Work Stressors And Sleepless Nights=Burnout


Three Work Stressors That Lead To Burnout

Are you facing work burnout this season? Work stressors can lead to sleepless nights and set you up for burnout. Truth is sleep matters more than you think. If you break down how you spend your time, you’ll find it is predominantly dedicated to sleeping and working. In fact, the average person spends around 26 years sleeping, and around a third of their life working – so it’s important to find balance. 

With work being such a huge part of most people’s lives, finding a work/life balance is a crucial part of maintaining our mental health. Long hours spent on the grind can take their toll on us mentally, and if you’re still stressed over work when you’re trying to fall asleep, it can have a negative impact on your health and wellbeing.

Here, we take a look at three common workplace stressors that can cause insomnia if left unchecked, and how to deal with them.

One Risk For Burnout Is The Inability To switch off

Whether you’re a workaholic or you just struggle to detach from your 9-5, living with a chronic inability to switch off from work is a recipe for disaster when it comes to sleeping well. If you find yourself tossing and turning with feelings of anxiety, and opening your laptop or phone ‘just to check’ if that co-worker or client responded, you aren’t allowing your body to relax enough for a decent night’s sleep.

When we’re stressed and anxious, our bodies release hormones called adrenaline and cortisol into our bloodstreams. These put our bodies into a state of high alert in order to help us run away or protect ourselves from the perceived threat – a response known as ‘fight or flight’. The trouble is, we often try to ignore these feelings rather than actively calm and soothe ourselves, which can lead to a difficulty in falling asleep and an unrestful night.

Try to set yourself strict working hours and avoid logging back in after hours. You can set a status on your workplace chat system to let colleagues know when you’ll be available, or set up an automatic reply. If you have clients who you worry will need you unexpectedly out-of-hours, consider setting up an emergency response answering system – that way, you can rest peacefully knowing that your business isn’t being neglected. 

Yes, Burnout Happens When Your Workload Is Overload

We all thrive with our own favorite workloads. Some people work fast and like to be constantly challenged, while others prefer to take their time and enjoy a steady and comfortable stream of work. If you’re feeling overburdened, stress can take over and leave you feeling overwhelmed – which can make it very difficult to sleep.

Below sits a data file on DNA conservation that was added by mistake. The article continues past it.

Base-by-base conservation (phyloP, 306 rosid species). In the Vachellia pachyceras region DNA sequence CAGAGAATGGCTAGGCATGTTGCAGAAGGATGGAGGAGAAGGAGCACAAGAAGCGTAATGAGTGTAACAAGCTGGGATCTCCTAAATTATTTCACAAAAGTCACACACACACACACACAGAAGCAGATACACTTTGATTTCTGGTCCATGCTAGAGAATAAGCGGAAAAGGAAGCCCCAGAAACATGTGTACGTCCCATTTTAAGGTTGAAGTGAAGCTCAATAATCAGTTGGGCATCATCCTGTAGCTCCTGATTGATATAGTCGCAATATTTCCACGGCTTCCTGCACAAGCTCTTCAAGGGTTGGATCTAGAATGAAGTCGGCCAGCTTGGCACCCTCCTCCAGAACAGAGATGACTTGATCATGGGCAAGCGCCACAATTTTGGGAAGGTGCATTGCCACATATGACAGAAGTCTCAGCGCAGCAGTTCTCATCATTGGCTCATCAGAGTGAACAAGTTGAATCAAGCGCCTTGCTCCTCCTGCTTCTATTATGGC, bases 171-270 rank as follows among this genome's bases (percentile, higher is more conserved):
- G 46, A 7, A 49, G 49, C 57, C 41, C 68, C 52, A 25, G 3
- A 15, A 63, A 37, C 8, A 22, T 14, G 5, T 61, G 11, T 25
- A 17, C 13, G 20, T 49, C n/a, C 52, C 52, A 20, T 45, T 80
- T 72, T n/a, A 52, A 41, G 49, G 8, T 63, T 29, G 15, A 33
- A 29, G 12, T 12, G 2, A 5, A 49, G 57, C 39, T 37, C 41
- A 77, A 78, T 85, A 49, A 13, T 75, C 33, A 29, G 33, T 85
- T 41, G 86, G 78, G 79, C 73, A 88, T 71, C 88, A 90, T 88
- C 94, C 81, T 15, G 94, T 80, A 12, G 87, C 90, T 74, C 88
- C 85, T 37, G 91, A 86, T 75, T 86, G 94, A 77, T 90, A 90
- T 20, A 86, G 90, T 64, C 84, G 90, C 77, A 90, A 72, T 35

At the same time, if you aren’t feeling challenged enough at work, you can become disheartened, feel unfulfilled and unmotivated. Both of these scenarios can lead to burnout, which can be devastating not only for your mental health and sleep patterns, but also for your career. People who reach the point of burnout feel disengaged, numb and hopeless, which can lead to serious mental health issues.

Workplace communication is key for finding the perfect balance that allows you to enjoy your work without over-worrying about your tasks or feeling unfulfilled. Building positive relationships with your coworkers, and feeling comfortable with asking for help when you need it is vital for establishing a healthy workload.

Burnout: Role Conflict Can Lead To Sleepless Nights 

If you’re lying awake until the early hours worrying, but you aren’t sure why, you may be experiencing role conflict. This occurs when you take on multiple responsibilities or roles which don’t necessarily combine with each other. Perhaps you’re in charge of managing a team in one department, but have begun helping with responsibilities in another and now your meetings clash. 

Role conflict can also apply to work and home life imbalances, such as a single mother working non-school hours. When we feel we are being pulled in different directions, it can be impossible to fairly divide our responsibilities, attention and time – which feels awful. Guilt, anxiety and frustration can very easily prevent us from drifting off at bedtime, and can also lead to procrastination and low mood. 

To help yourself feel more in control, it’s important to recognise why you are feeling this way and actively work to resolve it. Again, communication is key. Explaining your position to your co-workers, employer or other significant people in your life can help you reorganize your responsibilities in a way that feels more manageable.

Burnout: Listen To Your Gut Feelings And Find Solutions

Ultimately, if you’re finding yourself up all night unwillingly, you need to listen to your body. Practicing mindfulness can help you pause and notice why you are feeling anxious, overwhelmed or stressed, by learning to detach from our internal white noise. Once you’ve identified the areas of your job which are stressing you out, work to resolve them with good communication and self care. As you switch from reactive to proactive responses, you should find that sleeping becomes a whole lot easier.

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